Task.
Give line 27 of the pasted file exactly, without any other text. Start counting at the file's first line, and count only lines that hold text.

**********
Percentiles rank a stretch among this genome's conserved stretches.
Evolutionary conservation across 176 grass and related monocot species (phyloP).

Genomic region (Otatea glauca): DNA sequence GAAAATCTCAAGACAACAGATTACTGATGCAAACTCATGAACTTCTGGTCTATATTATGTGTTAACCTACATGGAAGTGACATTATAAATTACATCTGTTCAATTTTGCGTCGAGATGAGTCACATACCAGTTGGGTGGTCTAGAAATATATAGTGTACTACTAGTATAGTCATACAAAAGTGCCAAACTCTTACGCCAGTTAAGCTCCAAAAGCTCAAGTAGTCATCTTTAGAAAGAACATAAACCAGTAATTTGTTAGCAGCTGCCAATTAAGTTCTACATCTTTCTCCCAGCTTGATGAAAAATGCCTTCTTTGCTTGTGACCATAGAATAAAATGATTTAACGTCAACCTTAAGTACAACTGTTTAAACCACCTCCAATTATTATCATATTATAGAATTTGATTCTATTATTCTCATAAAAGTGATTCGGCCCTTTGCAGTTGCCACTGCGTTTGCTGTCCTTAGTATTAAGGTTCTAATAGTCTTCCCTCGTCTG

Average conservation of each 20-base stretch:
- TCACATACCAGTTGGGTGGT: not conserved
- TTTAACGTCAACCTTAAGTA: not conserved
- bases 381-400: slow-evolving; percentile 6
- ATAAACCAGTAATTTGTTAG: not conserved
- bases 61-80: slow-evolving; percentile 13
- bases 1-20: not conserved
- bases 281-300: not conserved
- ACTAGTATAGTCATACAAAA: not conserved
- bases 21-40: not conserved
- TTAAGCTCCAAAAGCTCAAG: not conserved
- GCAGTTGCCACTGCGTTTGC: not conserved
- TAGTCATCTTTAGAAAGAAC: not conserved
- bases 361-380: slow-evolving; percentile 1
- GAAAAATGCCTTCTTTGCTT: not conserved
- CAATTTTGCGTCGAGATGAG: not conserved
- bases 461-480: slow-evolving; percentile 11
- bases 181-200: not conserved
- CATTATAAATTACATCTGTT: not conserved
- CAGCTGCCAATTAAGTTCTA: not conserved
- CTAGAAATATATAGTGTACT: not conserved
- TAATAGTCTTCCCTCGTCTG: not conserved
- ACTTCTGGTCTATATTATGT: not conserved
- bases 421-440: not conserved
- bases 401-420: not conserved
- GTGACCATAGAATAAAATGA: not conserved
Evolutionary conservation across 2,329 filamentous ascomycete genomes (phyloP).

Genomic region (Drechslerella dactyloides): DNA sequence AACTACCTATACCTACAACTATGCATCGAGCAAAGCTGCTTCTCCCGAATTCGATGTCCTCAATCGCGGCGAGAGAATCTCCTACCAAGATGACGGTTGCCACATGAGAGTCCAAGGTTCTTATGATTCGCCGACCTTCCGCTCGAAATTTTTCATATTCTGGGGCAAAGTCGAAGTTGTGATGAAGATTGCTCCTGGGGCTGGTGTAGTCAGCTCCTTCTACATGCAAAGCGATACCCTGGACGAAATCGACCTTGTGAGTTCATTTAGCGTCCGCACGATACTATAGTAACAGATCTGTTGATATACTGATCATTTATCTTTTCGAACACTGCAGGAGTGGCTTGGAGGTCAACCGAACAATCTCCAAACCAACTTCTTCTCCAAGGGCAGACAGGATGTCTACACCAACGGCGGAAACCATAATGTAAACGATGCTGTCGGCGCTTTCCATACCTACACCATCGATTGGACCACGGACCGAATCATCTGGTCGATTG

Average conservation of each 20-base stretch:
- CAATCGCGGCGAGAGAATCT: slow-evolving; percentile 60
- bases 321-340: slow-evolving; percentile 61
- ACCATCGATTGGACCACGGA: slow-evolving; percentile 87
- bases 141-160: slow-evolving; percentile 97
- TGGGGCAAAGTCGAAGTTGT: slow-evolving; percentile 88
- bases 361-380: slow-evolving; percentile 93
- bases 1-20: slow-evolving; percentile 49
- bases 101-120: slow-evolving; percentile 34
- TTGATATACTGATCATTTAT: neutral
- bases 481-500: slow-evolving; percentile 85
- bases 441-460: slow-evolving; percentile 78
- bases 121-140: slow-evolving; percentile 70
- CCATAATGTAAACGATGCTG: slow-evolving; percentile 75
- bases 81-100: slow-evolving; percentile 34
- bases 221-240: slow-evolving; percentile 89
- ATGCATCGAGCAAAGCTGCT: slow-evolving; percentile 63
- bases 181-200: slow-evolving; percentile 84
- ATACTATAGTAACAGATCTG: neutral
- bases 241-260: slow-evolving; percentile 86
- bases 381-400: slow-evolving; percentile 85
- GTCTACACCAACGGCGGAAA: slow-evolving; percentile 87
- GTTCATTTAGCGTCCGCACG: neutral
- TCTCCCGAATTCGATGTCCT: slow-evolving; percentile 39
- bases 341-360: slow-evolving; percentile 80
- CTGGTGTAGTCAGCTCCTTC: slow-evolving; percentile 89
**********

- bases 421-440: not conserved